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these but in a milieu much more difficult than our own. A bit of context makes you realize that your life today is almost certainly better than it was for 99.9 percent of your ancestors. Pessimists grudgingly admit that life may be getting better in some respects, but it is also getting more expensive. And, indeed, inflation is a thief that robs us all. But inflation has been remarkably tame over the last three decades and the real measure of something’s worth is the number of hours it takes to acquire it. From this standpoint—again—we have never been richer. The four most basic human economic needs—food, clothing, fuel, and shelter—have been getting steadily cheaper for years. Housing, for instance, has rarely been a better bargain, and not just because the real estate bubble burst a few years ago. It took 16 weeks to earn the price of 100 square feet of housing in 1956. Today, it takes fourteen weeks and the housing is better quality. Plus, our homes are filled with all sorts of modern conveniences: dishwashers, ovens, microwaves, coffee makers, and lounge chairs that give massages. Most of our grandparents and great grandparents worked long, hard hours to raise lots of kids—thanks to the absence of birth control—in small homes with tiny kitchens and little closet space. The average American home had 1,700 square feet in 1973. Today, it has more than 2,500 square feet, and 40 percent more closet space than in 1978. Today, Americans live in spacious homes with family rooms, pools, and patios, filled with all kinds of desirable things that our grandparents either couldn’t have imagined or believed only rich people could own. It is easy to take things for granted today. Consider light, for example. To get an hour of artificial light from a sesame-oil lamp in Babylon in 1750 B.C. would have cost you more than 50 hours of work. The same amount of illumination from a tallow candle in the 1800s required 6 hours’ labor. Fifteen minutes of work was the trade-off for an hour from a kerosene lamp in the 1880s. Yet for an hour of electric light today, the average American labors half a second. Or take transportation. For millions of years, we got somewhere only by putting one foot in front of the other. Six thousand years 221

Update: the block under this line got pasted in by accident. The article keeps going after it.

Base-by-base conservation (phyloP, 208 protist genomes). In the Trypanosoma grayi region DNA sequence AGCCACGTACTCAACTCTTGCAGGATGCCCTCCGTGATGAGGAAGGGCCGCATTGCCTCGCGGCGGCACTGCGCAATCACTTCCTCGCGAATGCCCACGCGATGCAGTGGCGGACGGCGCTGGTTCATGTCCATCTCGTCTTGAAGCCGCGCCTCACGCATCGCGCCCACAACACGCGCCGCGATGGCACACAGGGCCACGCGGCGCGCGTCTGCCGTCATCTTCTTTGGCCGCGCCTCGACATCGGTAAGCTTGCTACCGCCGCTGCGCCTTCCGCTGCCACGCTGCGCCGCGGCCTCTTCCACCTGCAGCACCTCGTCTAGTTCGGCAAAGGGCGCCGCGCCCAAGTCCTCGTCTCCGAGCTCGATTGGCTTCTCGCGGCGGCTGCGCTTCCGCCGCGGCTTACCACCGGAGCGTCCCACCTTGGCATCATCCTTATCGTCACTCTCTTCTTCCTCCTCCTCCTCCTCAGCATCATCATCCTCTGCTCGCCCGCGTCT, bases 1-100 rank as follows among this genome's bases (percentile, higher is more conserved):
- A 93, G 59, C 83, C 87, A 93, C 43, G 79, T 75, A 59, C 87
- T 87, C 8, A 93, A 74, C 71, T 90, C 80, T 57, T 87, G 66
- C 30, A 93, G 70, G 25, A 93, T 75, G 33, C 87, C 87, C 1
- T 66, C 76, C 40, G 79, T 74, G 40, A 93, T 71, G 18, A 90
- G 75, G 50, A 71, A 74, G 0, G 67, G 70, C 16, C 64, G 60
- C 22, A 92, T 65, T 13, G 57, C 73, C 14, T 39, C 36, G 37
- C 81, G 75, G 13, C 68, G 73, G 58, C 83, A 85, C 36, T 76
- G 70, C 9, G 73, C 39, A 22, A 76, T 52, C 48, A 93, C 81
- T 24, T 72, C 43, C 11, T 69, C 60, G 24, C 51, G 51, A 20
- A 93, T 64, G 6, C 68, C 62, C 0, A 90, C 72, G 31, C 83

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ago, we domesticated the horse. (For most of human history, nothing traveled faster than a horse and, as far as we knew, nothing ever would.) In the 1800s, going from New York to Chicago on a stagecoach took two weeks’ time and a month’s wages. Industrialist Henry Ford made the automobile affordable to the masses a century ago, in any color that you wanted as long as it was black Today, it takes far less discretionary income for us to buy a car, and—aside from having the power of over 200 horses—the vehicles come with side airbags, antilock brakes, GPS guidance systems, high-powered audio systems, and voice-activated SYNC. Or consider home entertainment. It just keeps getting better and cheaper. A 50-inch flat screen TV cost more than $10,000 just over a decade ago. Today, you can pick one up at Wal-Mart for less than $500. In 2001, you could spend $600 for a splashy new 1.3-megapixel digital camera that weighed a pound and a half. Today, you can buy a 16-megapixel camera that weighs 3.8 ounces for less than 100 bucks. When DVD players first debuted, they cost several hundred dollars. Today, a good one costs less than $50. Of course, why trouble yourself to buy or rent DVDs when you can easily and cost-efficiently stream content to your home entertainment center without even getting off the couch? Technology is revolutionizing our lives. Thirty years ago, most people didn’t have a personal computer. Twenty years ago, the majority didn’t have a cell phone. Ten years ago, most didn’t have a high-speed Internet connection. We can’t even imagine all the technological advances that lie just ahead. In 1987, a megabyte of memory cost $5,000. The Mac II that sat on my desk—with a single megabyte of memory and running at 16 megahertz (which Apple in its typically breathless marketing described as “blindingly fast”)—cost nearly $6,000. Today, a much smaller and faster machine costs about a tenth as much. As for memory, you can buy a terabyte drive today for less than 60 bucks. It has never been cheaper to store, exchange, and improve ideas. In addition to the vast improvement in your material circumstances, you have inherited a tremendously rich cultural legacy: masterpieces of art, music, literature, sculpture, and architecture. And these things have never been more accessible. 222